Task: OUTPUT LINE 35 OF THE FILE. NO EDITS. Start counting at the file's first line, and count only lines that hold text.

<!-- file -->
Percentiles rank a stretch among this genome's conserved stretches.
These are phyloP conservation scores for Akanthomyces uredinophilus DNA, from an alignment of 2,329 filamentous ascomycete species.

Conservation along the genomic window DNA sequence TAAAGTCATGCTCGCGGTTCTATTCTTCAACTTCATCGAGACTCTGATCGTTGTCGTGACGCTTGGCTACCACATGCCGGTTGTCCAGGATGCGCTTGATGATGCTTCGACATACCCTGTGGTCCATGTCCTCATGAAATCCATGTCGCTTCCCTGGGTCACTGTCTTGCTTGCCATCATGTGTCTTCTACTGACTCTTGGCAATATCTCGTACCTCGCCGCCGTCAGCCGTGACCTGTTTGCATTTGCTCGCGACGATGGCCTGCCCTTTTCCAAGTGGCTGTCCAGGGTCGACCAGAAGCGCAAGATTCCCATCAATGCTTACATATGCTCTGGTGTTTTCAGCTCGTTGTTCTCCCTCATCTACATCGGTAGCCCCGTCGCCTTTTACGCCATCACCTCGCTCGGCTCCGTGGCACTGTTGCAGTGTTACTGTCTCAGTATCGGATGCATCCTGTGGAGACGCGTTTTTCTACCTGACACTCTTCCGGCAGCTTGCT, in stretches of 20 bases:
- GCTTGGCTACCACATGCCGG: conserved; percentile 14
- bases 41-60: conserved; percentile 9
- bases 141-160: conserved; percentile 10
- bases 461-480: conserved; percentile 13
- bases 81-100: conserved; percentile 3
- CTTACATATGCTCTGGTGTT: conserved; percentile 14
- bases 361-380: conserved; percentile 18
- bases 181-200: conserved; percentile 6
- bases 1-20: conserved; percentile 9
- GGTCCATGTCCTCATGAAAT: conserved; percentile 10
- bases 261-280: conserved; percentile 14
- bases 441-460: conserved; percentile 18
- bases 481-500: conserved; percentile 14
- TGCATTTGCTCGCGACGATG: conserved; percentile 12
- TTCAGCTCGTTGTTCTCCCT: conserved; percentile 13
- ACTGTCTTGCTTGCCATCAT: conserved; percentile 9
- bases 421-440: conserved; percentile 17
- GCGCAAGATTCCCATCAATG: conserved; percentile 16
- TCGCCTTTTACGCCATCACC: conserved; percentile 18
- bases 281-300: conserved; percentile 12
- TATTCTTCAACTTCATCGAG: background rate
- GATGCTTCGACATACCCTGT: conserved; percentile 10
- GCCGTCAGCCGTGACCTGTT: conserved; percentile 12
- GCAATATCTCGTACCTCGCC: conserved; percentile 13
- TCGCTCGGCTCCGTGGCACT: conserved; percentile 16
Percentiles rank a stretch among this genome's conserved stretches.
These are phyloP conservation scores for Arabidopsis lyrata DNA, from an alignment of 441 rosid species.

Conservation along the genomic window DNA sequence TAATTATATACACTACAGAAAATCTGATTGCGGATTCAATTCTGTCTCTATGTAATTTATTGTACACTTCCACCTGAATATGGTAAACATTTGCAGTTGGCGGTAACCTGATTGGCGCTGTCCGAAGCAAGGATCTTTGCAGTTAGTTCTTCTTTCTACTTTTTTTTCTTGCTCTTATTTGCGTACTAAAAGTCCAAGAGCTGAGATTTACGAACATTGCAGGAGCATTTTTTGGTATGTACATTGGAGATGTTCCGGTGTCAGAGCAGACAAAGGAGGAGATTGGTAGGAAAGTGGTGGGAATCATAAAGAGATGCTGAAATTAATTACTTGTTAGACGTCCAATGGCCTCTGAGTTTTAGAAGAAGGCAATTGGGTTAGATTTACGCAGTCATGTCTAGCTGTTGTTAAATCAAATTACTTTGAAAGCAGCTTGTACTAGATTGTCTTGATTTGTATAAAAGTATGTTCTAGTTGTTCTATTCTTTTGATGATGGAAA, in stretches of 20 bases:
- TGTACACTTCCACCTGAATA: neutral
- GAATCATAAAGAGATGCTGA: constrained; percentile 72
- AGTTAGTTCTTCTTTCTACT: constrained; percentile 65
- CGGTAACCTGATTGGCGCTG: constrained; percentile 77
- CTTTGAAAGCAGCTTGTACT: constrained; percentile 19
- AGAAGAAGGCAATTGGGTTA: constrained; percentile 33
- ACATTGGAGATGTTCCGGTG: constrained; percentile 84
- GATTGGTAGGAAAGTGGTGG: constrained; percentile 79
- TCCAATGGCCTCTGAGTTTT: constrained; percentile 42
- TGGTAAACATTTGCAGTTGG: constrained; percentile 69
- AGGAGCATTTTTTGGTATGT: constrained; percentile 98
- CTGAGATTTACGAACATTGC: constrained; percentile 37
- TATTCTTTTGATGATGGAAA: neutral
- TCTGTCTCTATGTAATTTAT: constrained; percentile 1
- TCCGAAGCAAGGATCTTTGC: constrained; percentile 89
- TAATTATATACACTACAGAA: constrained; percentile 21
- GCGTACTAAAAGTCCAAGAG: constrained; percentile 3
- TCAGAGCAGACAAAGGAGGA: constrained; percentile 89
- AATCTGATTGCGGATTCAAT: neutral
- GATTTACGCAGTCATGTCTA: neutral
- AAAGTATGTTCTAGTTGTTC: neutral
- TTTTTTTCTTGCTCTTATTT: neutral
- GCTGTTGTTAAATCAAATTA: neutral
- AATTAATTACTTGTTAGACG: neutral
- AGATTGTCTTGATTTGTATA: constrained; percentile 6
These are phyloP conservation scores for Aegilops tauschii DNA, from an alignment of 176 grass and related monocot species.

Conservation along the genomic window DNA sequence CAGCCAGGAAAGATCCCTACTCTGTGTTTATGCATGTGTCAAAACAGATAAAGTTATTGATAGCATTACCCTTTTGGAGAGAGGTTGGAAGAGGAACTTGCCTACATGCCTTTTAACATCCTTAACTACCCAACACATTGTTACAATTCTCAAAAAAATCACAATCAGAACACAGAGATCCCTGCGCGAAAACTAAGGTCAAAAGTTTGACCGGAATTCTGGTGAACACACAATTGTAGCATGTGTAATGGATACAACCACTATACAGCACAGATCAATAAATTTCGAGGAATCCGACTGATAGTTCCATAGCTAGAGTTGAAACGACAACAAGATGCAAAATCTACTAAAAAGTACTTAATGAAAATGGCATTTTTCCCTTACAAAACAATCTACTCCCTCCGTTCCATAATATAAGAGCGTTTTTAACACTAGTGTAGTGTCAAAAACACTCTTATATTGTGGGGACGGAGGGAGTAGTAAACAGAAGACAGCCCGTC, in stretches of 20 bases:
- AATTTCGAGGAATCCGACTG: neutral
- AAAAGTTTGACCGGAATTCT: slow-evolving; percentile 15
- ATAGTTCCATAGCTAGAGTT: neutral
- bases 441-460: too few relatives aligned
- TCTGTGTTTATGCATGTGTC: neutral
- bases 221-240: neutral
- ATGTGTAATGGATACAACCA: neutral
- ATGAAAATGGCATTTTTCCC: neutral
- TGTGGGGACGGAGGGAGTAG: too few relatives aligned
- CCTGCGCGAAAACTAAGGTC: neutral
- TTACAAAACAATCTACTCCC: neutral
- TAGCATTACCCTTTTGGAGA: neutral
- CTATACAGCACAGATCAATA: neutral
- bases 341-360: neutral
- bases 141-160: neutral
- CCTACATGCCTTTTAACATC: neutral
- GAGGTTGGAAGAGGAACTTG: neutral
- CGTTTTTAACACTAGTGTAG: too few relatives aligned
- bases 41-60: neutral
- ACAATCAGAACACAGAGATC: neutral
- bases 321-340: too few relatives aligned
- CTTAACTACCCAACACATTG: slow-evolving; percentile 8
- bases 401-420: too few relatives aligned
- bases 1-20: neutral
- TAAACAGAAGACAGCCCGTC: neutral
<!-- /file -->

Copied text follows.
- CGGTAACCTGATTGGCGCTG: constrained; percentile 77